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EU Pork Subsidies Erode Canada's Competitive Advantage

by 5m Editor
10 February 2004, at 12:00am

CANADA - Farm-Scape: Episode 1443. Farm-Scape is a Wonderworks Canada production and is distributed courtesy of Manitoba Pork Council and Sask Pork.

Manitoba Pork Council


Farm-Scape is sponsored by
Manitoba Pork Council and Sask Pork

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Farm-Scape is a Wonderworks Canada production and is distributed courtesy of Manitoba Pork Council
and Sask Pork.

Farm-Scape, Episode 1443

The President of Maple Leaf Foods International says Canada needs to focus more attention at the WTO on European Union export subsidies and on Canada's lack of access to markets in the EU.

Last month the European Commission re-introduced export subsidy payments for pork to markets outside the European Community.

The subsidies, of 25 euros per hundred kilos for bellies and 40 euros for half carcasses and cuts from those carcasses, will be in effect until the end of April.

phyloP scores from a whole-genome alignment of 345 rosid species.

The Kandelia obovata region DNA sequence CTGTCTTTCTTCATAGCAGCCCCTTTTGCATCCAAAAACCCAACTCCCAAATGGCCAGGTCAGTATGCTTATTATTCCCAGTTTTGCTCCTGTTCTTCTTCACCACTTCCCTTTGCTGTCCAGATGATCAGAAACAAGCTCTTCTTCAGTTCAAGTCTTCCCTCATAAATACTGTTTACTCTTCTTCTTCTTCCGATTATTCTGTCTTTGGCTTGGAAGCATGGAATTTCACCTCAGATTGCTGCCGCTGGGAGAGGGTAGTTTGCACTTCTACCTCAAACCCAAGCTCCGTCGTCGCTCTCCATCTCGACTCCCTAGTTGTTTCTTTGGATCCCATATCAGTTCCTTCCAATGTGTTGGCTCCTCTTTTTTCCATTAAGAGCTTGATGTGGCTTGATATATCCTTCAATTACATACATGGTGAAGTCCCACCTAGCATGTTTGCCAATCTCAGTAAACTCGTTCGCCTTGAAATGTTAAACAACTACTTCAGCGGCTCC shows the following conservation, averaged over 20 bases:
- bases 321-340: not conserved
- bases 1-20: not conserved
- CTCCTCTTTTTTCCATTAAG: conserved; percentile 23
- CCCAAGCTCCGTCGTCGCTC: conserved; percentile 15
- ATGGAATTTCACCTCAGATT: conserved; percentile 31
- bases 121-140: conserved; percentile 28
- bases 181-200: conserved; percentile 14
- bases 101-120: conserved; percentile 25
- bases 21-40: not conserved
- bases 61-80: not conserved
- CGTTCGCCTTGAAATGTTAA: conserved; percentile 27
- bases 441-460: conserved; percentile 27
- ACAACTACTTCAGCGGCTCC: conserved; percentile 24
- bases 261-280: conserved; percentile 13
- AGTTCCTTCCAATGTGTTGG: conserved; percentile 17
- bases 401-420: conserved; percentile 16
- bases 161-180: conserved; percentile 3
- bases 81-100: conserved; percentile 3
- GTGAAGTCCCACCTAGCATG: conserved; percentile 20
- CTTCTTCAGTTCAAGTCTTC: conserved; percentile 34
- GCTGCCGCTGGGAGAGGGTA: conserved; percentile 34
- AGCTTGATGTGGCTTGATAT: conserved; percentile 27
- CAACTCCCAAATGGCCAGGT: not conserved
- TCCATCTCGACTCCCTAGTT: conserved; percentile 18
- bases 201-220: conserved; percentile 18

Ted Bilyea says the program puts Canada at a distinct disadvantage.

"This is a significant trade distorting mechanism. It operates in the form of cross subsidization, so you can effectively use it to subsidize one market to the benefit of another and you can subsidize one set of cuts for the benefit of another.

If you can get a better return on one cut, then you don't need as big a return on another cut to break even and thereby it acts as a subsidy for the whole animal.

In fact, we have a more significant problem with the EU in that the EU itself is the largest pork market in the world and we effectively are unable to access that market.

Secondly, through its domestic support system which is very high, it has created a surplus of pork and then it resorts to measures like direct subsidies and a number of other measures to export those surpluses which it has created in the first place".

Bilyea says Canada needs to put a higher priority on agrifood in general and, given that the meat complex is the single largest driver of our export performance, we need to recognize its benefits.

He says the EU is a very large market that's currently very inaccessible to Canada's meat industry.

For Farmscape.Ca, I'm Bruce Cochrane.

5m Editor